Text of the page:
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1992 ACM East Central Regional Programming Contest

The Search Is Over

The Special Services Group within CompuCo specializes in the development of products to meet the needs of physically disabled individuals. The engineering staff within this division has recently completed the construction of their latest prototype: an input device with just a single pushbutton that will hopefully prove to be useful in making the power of the personal computer more readily available to people with certain physical disabilities. This device has been dubbed "The Clicker" by those associated with it in house.

The Special Services Project Leader has assigned your software development team the task of devising a way to use the Clicker to perform text input. After considering several other options, your team has decided to initially explore the idea of using the Clicker in conjunction with a scrolling menu of 128 possible selections, each corresponding to one of th 128 ASCII characters in the range 0 to 127 (the menu must of necessity be long and narrow since it will need to appear on the same screen as whatever application it is working with). The first (topmost) character presented in the menu will be highlighted initially. If the user makes a fast click (holding the button down for less than half of a second), the menu highlight will move down one position, highlighting the next character. For a user to actually "type" the highlighted character, they must hold the button down for more than half of a second (a selection click). The menu will wrap around to the beginning should the user accidentally bypass a desired character when moving the highlight.

To produce a character, the user will either make a selection click immediately (indicating that the character initially presented at the top of the menu is to be typed), or they will make a series of fast clicks to move to the desired character first and then make a selection click (if the desired character is presented in the fifth position, the user must make four fast clicks and one selection click to cause it to be typed). The four fast clicks are considered overhead clicks necessary to ensure that the proper character is typed.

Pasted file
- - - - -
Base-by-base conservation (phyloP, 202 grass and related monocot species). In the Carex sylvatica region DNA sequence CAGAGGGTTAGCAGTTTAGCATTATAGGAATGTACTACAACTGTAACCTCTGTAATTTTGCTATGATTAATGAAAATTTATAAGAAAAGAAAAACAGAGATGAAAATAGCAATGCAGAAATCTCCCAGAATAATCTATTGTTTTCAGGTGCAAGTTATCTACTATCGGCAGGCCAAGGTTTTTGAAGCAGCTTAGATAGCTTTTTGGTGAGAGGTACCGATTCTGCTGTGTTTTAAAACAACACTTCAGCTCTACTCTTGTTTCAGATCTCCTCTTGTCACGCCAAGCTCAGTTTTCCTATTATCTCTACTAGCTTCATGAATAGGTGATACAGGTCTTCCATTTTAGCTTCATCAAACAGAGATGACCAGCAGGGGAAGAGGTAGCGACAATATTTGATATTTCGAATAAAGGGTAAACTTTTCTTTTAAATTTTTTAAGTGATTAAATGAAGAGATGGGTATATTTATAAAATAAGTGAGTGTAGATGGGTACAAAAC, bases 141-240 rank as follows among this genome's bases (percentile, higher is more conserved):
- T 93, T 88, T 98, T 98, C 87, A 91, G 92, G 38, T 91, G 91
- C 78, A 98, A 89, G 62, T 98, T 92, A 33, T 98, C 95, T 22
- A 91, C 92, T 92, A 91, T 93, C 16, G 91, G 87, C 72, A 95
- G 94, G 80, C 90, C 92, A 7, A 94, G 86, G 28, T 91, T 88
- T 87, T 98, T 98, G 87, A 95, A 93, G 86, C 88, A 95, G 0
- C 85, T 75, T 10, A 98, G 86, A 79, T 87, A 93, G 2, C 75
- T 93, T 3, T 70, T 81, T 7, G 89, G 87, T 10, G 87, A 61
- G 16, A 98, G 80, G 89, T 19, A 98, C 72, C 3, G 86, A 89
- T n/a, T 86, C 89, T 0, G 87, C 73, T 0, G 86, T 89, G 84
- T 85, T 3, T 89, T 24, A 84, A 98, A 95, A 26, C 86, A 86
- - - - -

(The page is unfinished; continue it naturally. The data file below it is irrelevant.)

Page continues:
Your team quickly realized that if the menu selections are always presented in the standard ASCII code sequence (or any fixed sequence), users of the Clicker are going to be become involved in an extremely time-consuming and tedious task. It would be better if the menu could be presented more dynamically, with each click causing the characters presented in the menu to be re-arranged into an order of decreasing likelihood for the subsequent click. With an accurate projection of the likelihood of each character, this scheme would help to significantly reduce the total number of overhead clicks required to enter text. Your team has decided to construct a transition matrix based upon some sample text from a user and then use it to reorganize the menu for that person, working under the assumption that a user's typing pattern will follow similar transition probabilities in the future. In the transition matrix, the (i, j) entry will reflect the number of times that the character with ASCII value i was immediately followed by the character with ASCII value j in the sample text. Once the transition matrix has been built, the order of the characters displayed in the menu will depend upon the most recently typed character. If that character has ASCII value x, then the order of the characters presented in the menu will be based upon row x of the matrix. If the (x, y) entry exceeds the (x, z) entry, then the character with ASCII value y will be presented in the menu ahead of the character with ASCII value z. When the (x, y) entry and the (x, z) entry are equal, the character which corresponds to the lesser of y and z will appear earlier in the menu. The first menu displayed (prior to any character being "typed") is to be based upon row 0 of the transition matrix.